• Sell or rent things you no longer use. Sell your old car (after you buy the new car, this will start your next "new car fund"). Just purchased your second house (and did so without a loan), sell your old house to start your new property fund, or rent it out and turn the old house into a source of income. As you don't have a mortgage to pay, this becomes a lot easier, and you can be more competitive with your pricing.
  • Reduce your expenses by making your property work for you: plant fruit trees, grow a garden, do side/contract work from home, record a podcast from your car as you make your daily commute (this, by the way, is how The Survival Podcast by Jack Spirko got started).
  • Continually educate yourself

There are several others, and some of them will come as I cover the rest of the misconceptions above, but the point is that debt is easily avoidable, as long as you avoid it. Even small debts tend to pile up quickly, so it is best to avoid them all together.

The next misconception is that you need a good credit rating. This one is a half truth, it is missing its other half though: you need a good credit rating if you plan on taking out credit. If you avoid debt, then a credit rating is pointless to you, and the few things that do take your credit rating into account (like some utilities and banks) will improve your credit score just from proper use.

The third misconception,you have to go to college so you can get a good job and make lots of money, is wrong in a number of ways. The most glaring is that college is required for neither getting a good job nor for making lots of money,. Here are some facts and tips about college and student loans:

  • College is not for everyone.
  • For the people want to go to college, it is possible to pay with cash, it may mean working every other semester/year, or only taking evening courses, but it is possible.
  • Student loans are forever. Even if you should file for bankruptcy, you still have to repay your student loans.
  • It is quite easy to rack up more in student loans than can easily be paid off by whatever job you get after you graduate.
  • You will treat your schooling a good deal more seriously if you pay for every penny yourself beforehand, as you will know what it took to earn that money, and wouldn't want to waste it.
  • If you don't have any debt, you don't need lots of money to pay back those debts
  • In general, a man with no debt and real/professional/full-time job is far better off than a someone with debt making twice the money.

Finally, we come to the tricky one: It's okay to buy something on credit as long as you pay it off immediately. Why is this tricky? Because for most credit cards, technically it is true. You will accrue no interest if you pay your balance down to 0 each month. So, why is this a misconception then? Because it gets you in the habit of purchasing with credit. If you have the cash to pay it off at the end of the month, then just purchase it outright. If you won't have the case until your next check, wait a bit, then purchase it. If you get into the habit of purchasing on credit, some day, you will not pay it off, and that once turns to twice, and soon you're in debt to your ears. Will it always happen? No. But it probably will. It's best just to avoid it all together.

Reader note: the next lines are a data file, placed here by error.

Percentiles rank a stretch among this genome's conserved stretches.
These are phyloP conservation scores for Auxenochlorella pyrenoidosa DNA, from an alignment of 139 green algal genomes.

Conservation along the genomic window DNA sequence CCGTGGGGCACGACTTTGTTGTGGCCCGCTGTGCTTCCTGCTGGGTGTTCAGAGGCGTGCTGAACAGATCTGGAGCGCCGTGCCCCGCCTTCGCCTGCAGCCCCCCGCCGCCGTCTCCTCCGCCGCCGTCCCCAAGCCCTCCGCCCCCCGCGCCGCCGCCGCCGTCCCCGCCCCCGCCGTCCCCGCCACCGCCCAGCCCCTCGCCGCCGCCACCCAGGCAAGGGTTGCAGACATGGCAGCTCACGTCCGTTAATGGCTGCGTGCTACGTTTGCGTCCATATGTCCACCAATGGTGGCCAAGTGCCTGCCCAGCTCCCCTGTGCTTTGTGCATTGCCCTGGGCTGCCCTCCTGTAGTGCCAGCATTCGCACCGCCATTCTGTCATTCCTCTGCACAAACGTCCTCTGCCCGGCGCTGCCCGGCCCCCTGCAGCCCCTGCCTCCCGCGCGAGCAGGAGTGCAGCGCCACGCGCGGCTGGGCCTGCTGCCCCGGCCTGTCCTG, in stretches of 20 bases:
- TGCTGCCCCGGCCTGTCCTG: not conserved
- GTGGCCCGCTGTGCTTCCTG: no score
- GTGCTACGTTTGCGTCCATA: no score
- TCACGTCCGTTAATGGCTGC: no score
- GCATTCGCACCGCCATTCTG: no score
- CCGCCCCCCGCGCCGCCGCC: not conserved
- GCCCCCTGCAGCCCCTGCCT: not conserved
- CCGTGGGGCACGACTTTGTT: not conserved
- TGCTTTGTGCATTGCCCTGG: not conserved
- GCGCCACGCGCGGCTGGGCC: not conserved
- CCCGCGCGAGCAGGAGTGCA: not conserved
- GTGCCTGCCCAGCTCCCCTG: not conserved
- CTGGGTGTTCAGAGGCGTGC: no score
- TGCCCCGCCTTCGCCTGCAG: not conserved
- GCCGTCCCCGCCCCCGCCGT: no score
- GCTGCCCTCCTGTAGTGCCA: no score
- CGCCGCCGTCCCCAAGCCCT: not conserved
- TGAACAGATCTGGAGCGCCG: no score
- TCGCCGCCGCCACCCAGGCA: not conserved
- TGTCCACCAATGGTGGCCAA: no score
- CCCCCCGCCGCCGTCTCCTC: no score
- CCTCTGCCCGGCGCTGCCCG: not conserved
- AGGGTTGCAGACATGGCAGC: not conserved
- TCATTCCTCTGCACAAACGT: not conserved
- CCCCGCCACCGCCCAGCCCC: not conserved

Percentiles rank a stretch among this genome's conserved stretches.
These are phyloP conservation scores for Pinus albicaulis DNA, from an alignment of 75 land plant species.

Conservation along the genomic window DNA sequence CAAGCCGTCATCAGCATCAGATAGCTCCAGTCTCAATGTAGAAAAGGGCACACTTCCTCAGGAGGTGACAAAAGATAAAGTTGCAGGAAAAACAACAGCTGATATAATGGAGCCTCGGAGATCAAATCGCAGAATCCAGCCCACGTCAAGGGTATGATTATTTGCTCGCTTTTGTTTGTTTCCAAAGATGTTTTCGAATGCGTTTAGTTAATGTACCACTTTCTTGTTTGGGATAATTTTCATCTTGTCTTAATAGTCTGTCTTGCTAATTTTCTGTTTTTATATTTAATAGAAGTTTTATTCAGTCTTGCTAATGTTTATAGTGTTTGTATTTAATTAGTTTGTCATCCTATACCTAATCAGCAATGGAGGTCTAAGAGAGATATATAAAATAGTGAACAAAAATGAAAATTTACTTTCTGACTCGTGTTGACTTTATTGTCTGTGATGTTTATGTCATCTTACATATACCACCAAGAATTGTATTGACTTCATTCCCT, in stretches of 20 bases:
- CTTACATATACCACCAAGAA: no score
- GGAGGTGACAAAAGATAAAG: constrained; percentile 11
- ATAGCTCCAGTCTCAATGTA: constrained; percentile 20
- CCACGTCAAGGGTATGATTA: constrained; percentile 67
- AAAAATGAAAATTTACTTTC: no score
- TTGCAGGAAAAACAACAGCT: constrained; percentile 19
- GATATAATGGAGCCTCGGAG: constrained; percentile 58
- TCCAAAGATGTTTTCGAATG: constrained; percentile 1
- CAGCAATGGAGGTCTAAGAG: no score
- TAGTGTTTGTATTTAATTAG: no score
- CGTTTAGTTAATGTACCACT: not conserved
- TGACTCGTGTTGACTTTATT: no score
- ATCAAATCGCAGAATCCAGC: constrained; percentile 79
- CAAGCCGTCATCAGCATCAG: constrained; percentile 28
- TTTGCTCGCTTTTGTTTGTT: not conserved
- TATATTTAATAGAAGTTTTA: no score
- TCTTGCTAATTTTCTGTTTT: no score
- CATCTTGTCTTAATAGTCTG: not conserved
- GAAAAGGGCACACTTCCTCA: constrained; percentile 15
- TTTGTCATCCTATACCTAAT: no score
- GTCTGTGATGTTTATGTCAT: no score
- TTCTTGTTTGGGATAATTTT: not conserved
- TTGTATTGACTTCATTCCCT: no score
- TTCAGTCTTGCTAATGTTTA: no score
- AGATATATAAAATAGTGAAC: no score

Hopefully, I've reached some of you in time, and you will heed my words and avoid debt. Now, for the rest of you. Those of you who, like me, already have debt. For those of you in the working world, think about how much of what you make each month goes to paying off your debts. Now, think of how different your life would be if you got to keep that money. I can't think of anyone who's life would reduce in quality if they were able to keep more of the money they earn. What can you do about it? Simple:

  • Pay off your debt.
  • Stop taking on new debt.
  • Pay more than the minimum payments on your debts
  • Follow as much of the advice I provided for the debtless as you are able
  • As one debt gets paid off, take all the money you were using to pay that debt to pay another.
  • Use a strategy to pay off your debts in a specific order, such as always paying off your smallest debt first, or always paying off the debt accruing the most interest first.
  • Save up an emergency fund
  • Get rid of your credit cards, you don't need them. If there's an emergency, that's what the emergency fund is for
  • Remember to breathe, if you find yourself getting too stressed out: relax, take a vacation — but don't go further into debt to do it.

A Scout is Thrifty, and hopefully, you have gained a deeper understanding of what that means and will become more thrifty yourself.


  1. Thank you. That post says it all. We all need to rethink about our instant gratification lifestyle, and rethink how we pay our way.

  2. Great article about avoiding debt... I agree with you completely.

    BTW... the ads in the sidebar were all for credit cards ... love the irony.